Innovate UK-funded bionic tech clinic opens in UK for amputees

Joel Gibbard CEO and Samantha Payne COO of Open Bionics. Credit: Open Bionics.

Innovate UK-funded Open Bionics launches its first clinic in the UK to deliver 3D printed bionic arms for amputees.

The clinic received a grant under Innovate UK’s Sustainable Innovation Fund aimed at building UK resilience following the coronavirus outbreak. It enabled Open Bionics to switch from being a manufacturer of bionic limbs to a clinical provider.

Based in Bristol, the new clinic produces the Hero Arm, the company’s life-changing product for individuals with below-elbow limb differences. Since the clinic launch, the company has experienced an influx of patients travelling from all around the UK to have access to the life-changing bionic technology.

Bionic arms for limb differences

One of the first patients to receive medical care at the clinic was Caroline Coster. A COVID-19 survivor, Caroline also suffered from viral sepsis as a result of catching the virus, requiring her to undergo a quadruple amputation.

Using new technologies such as 3D scanning, 3D modelling, automation, and 3D printing, the Open Bionics clinic is the first clinic in the UK to offer 3D printed sockets. These are a critical part that ensures a prosthesis like the Hero Arm fits like a glove and offers optimal comfort. Since launching, the clinic has fitted bionic arms for adults and children from as young as eight years old with below-elbow limb differences.

Open Bionics is on a mission to support individuals to turn their disabilities into superpowers. Upper limb amputees interested in getting a Hero Arm at the clinic can register to book an appointment and view full pricing on the Open Bionics website.

Creating jobs, transforming lives

Caroline Coster said:

My Open Bionics clinical experience has been really amazing. The first time I picked up a ball with my Hero Arm and I held it and dropped it, it felt like having a superpower.

Having the technical and clinical expertise as part of the prosthesis fitting process was really incredible as I was able to see how the Hero Arm could be customised to meet my personal needs.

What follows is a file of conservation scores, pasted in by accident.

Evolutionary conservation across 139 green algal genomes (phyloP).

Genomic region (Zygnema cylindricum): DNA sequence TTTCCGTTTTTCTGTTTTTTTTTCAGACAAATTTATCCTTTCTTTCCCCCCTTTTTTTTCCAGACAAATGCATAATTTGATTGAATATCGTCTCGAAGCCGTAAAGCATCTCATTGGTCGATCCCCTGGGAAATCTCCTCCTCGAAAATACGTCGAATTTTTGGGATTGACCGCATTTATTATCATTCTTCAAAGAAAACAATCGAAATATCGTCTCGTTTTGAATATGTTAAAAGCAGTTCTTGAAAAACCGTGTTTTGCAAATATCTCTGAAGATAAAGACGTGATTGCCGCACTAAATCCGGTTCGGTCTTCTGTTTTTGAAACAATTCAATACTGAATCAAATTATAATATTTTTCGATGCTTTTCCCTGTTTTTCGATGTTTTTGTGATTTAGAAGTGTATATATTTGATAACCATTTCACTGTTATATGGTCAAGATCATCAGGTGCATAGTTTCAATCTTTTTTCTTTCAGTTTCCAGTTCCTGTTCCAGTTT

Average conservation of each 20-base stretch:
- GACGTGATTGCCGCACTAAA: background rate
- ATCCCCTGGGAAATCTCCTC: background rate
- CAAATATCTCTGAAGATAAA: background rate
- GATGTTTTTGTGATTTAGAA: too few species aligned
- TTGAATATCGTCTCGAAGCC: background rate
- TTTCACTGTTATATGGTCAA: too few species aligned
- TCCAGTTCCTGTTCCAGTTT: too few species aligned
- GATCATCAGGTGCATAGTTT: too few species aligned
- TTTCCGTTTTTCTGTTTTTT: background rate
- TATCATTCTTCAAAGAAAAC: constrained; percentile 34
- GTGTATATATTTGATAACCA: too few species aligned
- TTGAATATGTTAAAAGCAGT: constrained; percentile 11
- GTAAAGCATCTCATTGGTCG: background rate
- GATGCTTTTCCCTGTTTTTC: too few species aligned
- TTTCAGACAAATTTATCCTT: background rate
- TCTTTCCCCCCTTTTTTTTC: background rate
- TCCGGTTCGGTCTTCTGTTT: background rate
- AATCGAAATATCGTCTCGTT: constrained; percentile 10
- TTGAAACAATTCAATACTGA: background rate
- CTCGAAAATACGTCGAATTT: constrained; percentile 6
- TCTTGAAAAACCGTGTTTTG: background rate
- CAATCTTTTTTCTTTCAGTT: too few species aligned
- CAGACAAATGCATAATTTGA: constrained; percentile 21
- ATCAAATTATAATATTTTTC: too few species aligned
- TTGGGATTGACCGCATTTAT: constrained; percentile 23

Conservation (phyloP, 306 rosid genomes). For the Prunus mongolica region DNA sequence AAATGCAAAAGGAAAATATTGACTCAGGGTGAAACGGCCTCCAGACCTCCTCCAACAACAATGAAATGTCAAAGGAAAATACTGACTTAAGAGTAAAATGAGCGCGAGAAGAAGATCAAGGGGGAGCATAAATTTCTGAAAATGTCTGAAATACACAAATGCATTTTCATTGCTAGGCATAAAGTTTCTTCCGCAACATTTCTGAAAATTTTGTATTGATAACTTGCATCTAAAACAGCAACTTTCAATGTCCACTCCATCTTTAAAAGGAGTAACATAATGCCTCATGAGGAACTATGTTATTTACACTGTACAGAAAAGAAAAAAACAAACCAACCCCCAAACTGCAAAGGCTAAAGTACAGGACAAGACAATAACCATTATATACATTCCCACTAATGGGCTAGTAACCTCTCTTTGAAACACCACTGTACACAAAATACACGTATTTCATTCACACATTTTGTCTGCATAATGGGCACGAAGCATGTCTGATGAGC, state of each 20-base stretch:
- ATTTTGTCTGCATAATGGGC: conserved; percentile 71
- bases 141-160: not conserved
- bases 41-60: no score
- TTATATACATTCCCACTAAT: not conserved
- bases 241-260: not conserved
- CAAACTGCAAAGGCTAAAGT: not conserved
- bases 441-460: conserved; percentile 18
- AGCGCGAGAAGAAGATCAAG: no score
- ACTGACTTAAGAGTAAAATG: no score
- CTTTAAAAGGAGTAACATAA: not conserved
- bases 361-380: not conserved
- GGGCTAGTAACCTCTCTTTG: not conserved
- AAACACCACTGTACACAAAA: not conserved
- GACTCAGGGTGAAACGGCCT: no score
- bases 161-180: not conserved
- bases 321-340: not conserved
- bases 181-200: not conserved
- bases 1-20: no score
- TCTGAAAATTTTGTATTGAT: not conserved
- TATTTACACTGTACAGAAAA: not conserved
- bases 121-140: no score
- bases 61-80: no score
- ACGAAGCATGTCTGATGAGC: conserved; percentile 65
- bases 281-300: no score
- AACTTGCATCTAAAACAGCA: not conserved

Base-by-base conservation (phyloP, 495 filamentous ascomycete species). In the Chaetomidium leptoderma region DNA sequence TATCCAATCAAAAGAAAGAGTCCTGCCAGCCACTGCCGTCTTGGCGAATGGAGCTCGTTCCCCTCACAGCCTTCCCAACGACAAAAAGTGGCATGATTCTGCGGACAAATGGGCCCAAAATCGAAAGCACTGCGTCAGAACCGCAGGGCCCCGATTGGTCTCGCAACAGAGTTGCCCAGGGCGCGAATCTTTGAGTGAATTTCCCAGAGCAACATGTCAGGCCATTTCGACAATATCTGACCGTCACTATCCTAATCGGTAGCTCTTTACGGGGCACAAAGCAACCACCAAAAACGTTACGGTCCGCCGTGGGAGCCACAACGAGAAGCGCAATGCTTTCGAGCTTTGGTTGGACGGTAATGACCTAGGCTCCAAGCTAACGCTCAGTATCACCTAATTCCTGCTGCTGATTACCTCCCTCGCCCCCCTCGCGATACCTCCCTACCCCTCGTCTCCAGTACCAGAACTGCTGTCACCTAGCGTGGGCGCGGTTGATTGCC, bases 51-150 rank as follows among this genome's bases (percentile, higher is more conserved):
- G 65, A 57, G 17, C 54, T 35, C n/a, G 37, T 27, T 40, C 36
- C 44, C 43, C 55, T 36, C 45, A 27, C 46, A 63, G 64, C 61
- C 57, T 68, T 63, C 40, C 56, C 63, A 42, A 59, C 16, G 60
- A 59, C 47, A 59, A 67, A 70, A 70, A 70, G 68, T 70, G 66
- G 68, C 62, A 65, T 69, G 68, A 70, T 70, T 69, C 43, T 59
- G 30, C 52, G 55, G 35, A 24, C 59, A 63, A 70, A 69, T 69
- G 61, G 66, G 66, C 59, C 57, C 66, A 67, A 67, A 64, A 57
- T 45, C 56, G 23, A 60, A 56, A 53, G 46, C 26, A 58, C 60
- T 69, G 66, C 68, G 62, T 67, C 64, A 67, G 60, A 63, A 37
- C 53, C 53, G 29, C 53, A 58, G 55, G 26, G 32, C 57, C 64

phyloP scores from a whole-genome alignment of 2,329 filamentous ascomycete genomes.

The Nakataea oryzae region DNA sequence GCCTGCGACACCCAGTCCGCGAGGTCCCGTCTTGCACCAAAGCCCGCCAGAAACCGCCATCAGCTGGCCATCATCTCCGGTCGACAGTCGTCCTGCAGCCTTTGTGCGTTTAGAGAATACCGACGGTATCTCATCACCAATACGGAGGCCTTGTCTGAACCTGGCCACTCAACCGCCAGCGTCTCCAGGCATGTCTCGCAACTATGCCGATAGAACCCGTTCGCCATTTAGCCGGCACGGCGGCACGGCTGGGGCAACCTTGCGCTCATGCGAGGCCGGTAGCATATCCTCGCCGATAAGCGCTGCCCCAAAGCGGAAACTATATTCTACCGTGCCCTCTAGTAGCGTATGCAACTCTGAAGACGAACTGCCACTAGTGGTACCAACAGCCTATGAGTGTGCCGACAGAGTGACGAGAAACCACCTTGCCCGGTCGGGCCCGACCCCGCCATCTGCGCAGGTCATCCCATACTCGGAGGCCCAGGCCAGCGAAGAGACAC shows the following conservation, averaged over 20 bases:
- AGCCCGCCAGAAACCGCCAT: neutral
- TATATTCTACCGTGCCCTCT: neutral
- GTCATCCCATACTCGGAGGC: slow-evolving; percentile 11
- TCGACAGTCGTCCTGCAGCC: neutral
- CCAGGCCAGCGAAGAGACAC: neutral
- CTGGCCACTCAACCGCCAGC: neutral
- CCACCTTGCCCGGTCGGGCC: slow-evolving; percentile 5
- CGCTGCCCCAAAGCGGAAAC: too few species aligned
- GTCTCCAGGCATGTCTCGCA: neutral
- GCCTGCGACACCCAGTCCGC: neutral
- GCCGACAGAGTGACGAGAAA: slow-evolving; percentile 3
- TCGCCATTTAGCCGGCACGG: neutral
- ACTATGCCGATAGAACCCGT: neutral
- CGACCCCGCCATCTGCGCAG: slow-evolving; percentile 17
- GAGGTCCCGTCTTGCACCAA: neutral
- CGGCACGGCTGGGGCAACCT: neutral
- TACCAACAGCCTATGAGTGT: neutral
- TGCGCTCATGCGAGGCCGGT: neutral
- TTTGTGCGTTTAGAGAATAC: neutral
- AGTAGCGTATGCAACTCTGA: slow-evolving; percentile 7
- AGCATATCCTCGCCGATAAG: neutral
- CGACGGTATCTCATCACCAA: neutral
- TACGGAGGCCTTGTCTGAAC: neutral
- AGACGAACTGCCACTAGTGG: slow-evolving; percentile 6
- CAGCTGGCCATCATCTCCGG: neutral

Simon Edmonds, Deputy Executive Chair and Chief Business Officer, Innovate UK said:

During the pandemic innovation in Britain did not stop. At Innovate UK we have been helping businesses and people through the pandemic. Nowhere demonstrates this more than at Open Bionics. The work they do every day brings hope and help to those who need prosthetic arms. Not only are Open Bionics transforming lives, they are also creating new jobs and driving economic growth.

Open Bionics co-founder Joel Gibbard MBE said:

While COVID-19 forced our business and community into uncharted territory, we’ve always listened to the needs of our customers. The idea to serve customers directly came from our community who wanted technical information about the product included as part of their clinical experience.

About Open Bionics

Open Bionics was founded in 2014 by Joel Gibbard MBE and Samantha Payne MBE with the goal of developing affordable, assistive devices that enhance the human body. In other words, Open Bionics turns disabilities into superpowers.

The Bristol-based bionics company is known globally for using 3D printing and 3D scanning to make advanced, affordable and accessible bionic limbs. In October 2020, Open Bionics launched the latest version of its Hero Arm, bringing greater reliability, comfort and quality to their flagship product, with upgrades that include robust laser-sintered frames, innovative socket technology, and new magnetic covers. Children and adults with below-elbow limb differences can register interest on the Open Bionics website.

To support democratisation of prosthetic limbs, Open Bionics have launched their first clinic in the UK to offer an optimal blend of technical and clinical expertise. All products and services have been purposefully transparently priced to ensure the technology can be accessible for individuals with below-elbow limb differences regardless of their financial status.

Source: UK Research and Innovation.

Launched in April 2018, UKRI is a non-departmental public body sponsored by the Department for Business, Energy and Industrial Strategy (BEIS). They bring together the seven disciplinary research councils, Research England, which is responsible for supporting research and knowledge exchange at higher education institutions in England, and the UK’s innovation agency, Innovate UK. For more details go to:


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